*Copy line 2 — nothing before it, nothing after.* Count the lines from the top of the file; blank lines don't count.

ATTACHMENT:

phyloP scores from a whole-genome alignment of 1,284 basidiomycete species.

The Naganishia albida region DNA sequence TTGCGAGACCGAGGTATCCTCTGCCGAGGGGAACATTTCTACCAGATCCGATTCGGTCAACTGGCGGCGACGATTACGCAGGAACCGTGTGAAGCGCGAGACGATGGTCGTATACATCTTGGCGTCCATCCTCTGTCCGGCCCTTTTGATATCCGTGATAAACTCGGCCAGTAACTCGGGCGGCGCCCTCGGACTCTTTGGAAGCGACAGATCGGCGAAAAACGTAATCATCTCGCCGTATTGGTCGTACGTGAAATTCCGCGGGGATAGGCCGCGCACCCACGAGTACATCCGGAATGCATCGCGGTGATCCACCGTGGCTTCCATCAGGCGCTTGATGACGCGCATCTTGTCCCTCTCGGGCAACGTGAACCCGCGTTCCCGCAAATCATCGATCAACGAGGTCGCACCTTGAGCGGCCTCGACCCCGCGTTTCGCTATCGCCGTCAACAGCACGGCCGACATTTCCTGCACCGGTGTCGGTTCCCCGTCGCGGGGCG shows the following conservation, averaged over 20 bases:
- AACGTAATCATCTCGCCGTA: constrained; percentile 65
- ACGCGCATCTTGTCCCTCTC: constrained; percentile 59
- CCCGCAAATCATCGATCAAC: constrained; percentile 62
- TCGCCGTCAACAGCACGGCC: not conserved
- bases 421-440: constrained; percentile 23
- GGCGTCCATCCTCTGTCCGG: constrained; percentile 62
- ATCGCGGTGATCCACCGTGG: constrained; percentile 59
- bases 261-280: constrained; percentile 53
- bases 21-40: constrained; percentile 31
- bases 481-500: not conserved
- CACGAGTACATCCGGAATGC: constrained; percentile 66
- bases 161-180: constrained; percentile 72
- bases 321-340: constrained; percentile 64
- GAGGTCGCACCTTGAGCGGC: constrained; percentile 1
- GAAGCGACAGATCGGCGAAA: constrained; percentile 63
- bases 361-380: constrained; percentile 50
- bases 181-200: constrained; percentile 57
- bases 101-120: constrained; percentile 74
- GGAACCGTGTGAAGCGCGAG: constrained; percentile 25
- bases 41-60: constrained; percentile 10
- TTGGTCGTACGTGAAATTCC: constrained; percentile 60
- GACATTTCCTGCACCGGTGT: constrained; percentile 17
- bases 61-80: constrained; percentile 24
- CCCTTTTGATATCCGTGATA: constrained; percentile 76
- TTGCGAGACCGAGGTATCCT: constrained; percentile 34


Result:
The Naganishia albida region DNA sequence TTGCGAGACCGAGGTATCCTCTGCCGAGGGGAACATTTCTACCAGATCCGATTCGGTCAACTGGCGGCGACGATTACGCAGGAACCGTGTGAAGCGCGAGACGATGGTCGTATACATCTTGGCGTCCATCCTCTGTCCGGCCCTTTTGATATCCGTGATAAACTCGGCCAGTAACTCGGGCGGCGCCCTCGGACTCTTTGGAAGCGACAGATCGGCGAAAAACGTAATCATCTCGCCGTATTGGTCGTACGTGAAATTCCGCGGGGATAGGCCGCGCACCCACGAGTACATCCGGAATGCATCGCGGTGATCCACCGTGGCTTCCATCAGGCGCTTGATGACGCGCATCTTGTCCCTCTCGGGCAACGTGAACCCGCGTTCCCGCAAATCATCGATCAACGAGGTCGCACCTTGAGCGGCCTCGACCCCGCGTTTCGCTATCGCCGTCAACAGCACGGCCGACATTTCCTGCACCGGTGTCGGTTCCCCGTCGCGGGGCG shows the following conservation, averaged over 20 bases: